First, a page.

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No Need for Tenchi. By Hitoshi Okuda. English adaptation by Fred Burke. San Francisco, CA: Viz Comics, 1994-2001. 9v. $15.95/v.

V.1: No Need for Tenchi. ISBN 1-56931-180-3.
V.2: Sword Play ISBN 1-56931-254-0.
V.3: Magical Girl Pretty Sammy. ISBN 1-56931-288-5.
V.4: Samurai Space Opera. ISBN 1-56931-339-3.
V.5: Unreal Genius. ISBN 1-56931-365-2.
V.6: Dream a Little Scheme. ISBN 1-56931-429-2.
V.7: Tenchi in Love. ISBN 1-56931-470-5.
V.8: Chef of Iron. ISBN 1-56931-535-3.
V.9: The Quest for More Money. ISBN 1-56931-559-0.

Science fiction

Adults, teens, older kids; very mild nudity

NOTE: These books collect the various monthly issues of the No Need for Tenchi series.

The No Need for Tenchi books contain stories that mostly take place after the events in the anime series. A brief background synopsis in the first book sets the scene and introduces the basic situation: teenage Earthman Tenchi accidentally frees a beautiful, powerful female cat-human, Ryoko, from imprisonment. After some initial chaos, she falls in love with him. He also turns out to be a prince of the extraterrestrial Jurai family, with a great deal of potential. Two daughters from this family, Ayeka and Sasami, arrive to deal with Ryoko, and Ayeka falls in love with Tenchi. Also arriving for other reasons are Mihoshi, a rather inept female space cop, and Washu, a 20,000-year-old mad scientist who is Ryoko's "mother." Now they all live together at Tenchi's house with his father and grandfather amid hijinks aplenty.

Books 1 and 2 deal with the arrival of a Ryoko lookalike, Minagi, who is suffering from amnesia. She turns out to be on a quest to see the power of Tenchi's lightning eagle sword for her master, Yakage, who has created a similar sword and wants to test it against the real thing. Yakage kidnaps Ayeka and forces the others to travel into space to confront him.

Book 3 contains three short stories. In the first, Sasami befriends an injured wolf and must try to defend it from hunters. In the second, an old girlfriend of Tenchi's shows up, sparking even more rivalry between Ryoko and Ayeka--but the girlfriend has a deeper, sadder motive for arriving. Finally, "Magical Girl Pretty Sammy" is a parody of the Sailor Moon ethos, with Sasami assuming the identity of the title character.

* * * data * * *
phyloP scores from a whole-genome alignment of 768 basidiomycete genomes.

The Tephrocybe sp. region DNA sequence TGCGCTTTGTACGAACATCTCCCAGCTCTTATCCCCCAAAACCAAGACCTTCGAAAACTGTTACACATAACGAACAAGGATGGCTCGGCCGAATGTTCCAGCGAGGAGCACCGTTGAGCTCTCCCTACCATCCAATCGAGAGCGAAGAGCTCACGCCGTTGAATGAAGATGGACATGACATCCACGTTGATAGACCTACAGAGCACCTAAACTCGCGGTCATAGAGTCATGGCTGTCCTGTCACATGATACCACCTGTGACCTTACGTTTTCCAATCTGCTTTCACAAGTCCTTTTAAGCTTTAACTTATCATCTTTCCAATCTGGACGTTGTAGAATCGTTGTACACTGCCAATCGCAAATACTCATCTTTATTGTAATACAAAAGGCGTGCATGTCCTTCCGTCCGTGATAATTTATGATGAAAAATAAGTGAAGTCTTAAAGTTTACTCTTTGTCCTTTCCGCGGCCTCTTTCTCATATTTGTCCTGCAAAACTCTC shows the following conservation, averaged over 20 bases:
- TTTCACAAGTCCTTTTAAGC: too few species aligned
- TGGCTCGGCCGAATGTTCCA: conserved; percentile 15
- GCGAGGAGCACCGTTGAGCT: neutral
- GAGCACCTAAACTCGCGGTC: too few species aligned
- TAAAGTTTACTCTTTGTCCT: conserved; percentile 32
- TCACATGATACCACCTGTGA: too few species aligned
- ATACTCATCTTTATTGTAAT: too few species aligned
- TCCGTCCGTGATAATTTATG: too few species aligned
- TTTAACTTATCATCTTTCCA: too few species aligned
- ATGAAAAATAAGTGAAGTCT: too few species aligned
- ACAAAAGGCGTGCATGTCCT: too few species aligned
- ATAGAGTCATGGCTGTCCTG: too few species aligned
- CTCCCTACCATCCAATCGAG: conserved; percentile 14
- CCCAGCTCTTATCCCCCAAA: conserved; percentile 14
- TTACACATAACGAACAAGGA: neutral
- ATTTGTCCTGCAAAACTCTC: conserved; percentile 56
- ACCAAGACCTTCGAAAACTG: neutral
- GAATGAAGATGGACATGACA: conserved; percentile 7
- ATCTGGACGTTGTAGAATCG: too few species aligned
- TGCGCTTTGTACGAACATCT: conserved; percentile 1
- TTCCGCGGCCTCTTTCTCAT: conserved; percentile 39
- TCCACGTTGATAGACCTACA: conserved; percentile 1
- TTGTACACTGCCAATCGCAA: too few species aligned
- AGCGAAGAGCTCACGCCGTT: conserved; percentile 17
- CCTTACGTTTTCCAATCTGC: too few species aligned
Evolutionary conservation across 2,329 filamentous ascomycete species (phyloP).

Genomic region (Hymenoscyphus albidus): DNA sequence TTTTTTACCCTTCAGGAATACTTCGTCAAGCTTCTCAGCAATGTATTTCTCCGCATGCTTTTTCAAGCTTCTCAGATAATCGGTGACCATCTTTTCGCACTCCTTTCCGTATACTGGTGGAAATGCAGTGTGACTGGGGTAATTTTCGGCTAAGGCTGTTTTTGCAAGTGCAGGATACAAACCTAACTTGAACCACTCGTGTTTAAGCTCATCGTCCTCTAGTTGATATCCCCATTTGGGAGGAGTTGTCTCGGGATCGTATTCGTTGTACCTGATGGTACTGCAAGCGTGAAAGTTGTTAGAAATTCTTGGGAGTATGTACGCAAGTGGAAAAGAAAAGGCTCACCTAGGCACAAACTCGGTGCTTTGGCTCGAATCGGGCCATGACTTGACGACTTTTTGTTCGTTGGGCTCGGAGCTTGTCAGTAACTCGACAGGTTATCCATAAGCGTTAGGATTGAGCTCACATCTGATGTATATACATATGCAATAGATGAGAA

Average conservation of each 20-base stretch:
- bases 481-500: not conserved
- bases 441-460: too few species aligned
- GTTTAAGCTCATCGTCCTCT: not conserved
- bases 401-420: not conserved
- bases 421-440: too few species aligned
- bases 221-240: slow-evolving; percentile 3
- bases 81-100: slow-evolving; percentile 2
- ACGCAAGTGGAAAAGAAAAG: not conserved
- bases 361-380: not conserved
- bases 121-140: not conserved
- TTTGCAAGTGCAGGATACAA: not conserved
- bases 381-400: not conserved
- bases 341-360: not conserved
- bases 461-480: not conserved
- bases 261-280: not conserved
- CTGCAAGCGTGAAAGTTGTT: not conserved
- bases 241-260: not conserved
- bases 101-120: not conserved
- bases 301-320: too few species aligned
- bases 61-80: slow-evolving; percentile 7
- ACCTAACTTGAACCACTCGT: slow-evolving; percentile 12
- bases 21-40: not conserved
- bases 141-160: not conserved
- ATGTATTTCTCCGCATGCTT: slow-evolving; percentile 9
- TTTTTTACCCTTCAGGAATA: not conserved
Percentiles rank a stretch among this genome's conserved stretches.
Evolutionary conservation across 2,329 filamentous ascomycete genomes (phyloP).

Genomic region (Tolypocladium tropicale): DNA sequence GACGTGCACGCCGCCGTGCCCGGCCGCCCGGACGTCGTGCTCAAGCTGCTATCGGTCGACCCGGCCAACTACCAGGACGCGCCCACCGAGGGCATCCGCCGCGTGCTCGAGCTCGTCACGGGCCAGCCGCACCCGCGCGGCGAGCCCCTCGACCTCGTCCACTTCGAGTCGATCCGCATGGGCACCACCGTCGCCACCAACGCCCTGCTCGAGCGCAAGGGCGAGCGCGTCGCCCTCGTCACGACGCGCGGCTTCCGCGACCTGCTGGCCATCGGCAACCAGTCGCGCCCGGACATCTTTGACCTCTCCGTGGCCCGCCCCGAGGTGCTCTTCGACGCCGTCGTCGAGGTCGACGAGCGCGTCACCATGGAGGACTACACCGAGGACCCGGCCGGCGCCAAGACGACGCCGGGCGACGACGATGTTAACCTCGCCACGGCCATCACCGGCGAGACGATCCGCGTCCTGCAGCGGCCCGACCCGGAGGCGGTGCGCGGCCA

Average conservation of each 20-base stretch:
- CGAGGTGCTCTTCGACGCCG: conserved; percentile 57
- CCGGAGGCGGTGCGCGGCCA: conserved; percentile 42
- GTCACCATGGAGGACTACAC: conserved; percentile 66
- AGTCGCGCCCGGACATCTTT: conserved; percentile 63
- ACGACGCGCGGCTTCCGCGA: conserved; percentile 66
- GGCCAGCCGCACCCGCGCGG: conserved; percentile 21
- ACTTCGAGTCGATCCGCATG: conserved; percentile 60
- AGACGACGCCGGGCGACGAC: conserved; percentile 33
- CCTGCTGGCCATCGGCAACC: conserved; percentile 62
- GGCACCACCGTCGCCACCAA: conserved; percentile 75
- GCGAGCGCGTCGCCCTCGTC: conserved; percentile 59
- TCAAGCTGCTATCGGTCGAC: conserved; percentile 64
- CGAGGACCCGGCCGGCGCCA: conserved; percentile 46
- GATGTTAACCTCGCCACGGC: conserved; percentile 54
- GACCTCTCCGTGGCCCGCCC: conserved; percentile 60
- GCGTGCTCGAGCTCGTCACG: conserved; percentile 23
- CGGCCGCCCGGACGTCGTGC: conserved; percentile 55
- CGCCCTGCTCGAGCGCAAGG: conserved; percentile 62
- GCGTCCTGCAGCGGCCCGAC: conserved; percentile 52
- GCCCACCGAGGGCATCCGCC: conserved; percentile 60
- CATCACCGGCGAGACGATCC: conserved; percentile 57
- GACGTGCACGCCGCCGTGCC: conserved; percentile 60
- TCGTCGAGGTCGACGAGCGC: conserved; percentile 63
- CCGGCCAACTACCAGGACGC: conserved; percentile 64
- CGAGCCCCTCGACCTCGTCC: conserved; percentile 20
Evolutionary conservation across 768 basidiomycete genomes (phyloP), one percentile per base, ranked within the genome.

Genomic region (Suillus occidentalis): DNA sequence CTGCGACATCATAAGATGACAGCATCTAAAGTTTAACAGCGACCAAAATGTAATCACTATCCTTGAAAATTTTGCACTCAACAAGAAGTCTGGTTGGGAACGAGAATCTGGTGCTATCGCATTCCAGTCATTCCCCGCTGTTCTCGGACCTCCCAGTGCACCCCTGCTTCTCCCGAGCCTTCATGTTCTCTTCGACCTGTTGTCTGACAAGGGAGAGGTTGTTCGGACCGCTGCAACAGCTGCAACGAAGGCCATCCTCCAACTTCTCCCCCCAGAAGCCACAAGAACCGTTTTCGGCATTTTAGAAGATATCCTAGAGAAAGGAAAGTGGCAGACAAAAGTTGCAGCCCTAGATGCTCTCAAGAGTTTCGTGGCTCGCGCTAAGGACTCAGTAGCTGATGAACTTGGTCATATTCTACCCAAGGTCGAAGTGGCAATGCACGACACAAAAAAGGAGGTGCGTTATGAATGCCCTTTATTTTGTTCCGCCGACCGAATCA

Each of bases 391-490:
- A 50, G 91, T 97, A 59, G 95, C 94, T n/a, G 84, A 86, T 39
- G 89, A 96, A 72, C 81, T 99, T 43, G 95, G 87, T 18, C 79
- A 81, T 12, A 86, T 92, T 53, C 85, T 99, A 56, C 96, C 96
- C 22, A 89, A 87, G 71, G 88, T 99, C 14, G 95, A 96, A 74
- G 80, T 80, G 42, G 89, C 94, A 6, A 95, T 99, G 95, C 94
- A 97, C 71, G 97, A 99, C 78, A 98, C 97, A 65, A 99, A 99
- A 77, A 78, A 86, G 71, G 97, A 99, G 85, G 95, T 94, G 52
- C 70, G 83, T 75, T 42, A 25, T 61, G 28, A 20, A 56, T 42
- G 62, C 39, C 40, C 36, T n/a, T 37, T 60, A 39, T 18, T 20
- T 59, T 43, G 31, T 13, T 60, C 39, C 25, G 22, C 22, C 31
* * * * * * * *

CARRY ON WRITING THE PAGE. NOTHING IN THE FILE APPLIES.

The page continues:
Books 4-6 cover an epic adventure. The wood-sculptor father of Princess Asahi has been imprisoned by a rival who wants all the power of the father's position. Tenchi and co., inspired by a crime-drama soap opera, blast off into space to help the princess rescue her father. The power behind the plot turns out to be Yume, an old rival of Washu's.

Books 7-8 are collections of unrelated short stories, including an adaptation of Tenchi the Movie, in which the characters must travel back in time to 1970s Tokyo, because something happened then that is making Tenchi vanish from the present.

Book 9 is another epic. The realization that they're running out of money prompts the characters to follow an old memory of Ryoko's into space to search for treasure that she remembers having left on a planet--but her memory has a big hole in relation to this situation. What did she leave on that planet? Also, she seems to remember a boy guarding the treasure; he was a Tenchi lookalike, and her feelings for this person and Tenchi are confusing, to say the least.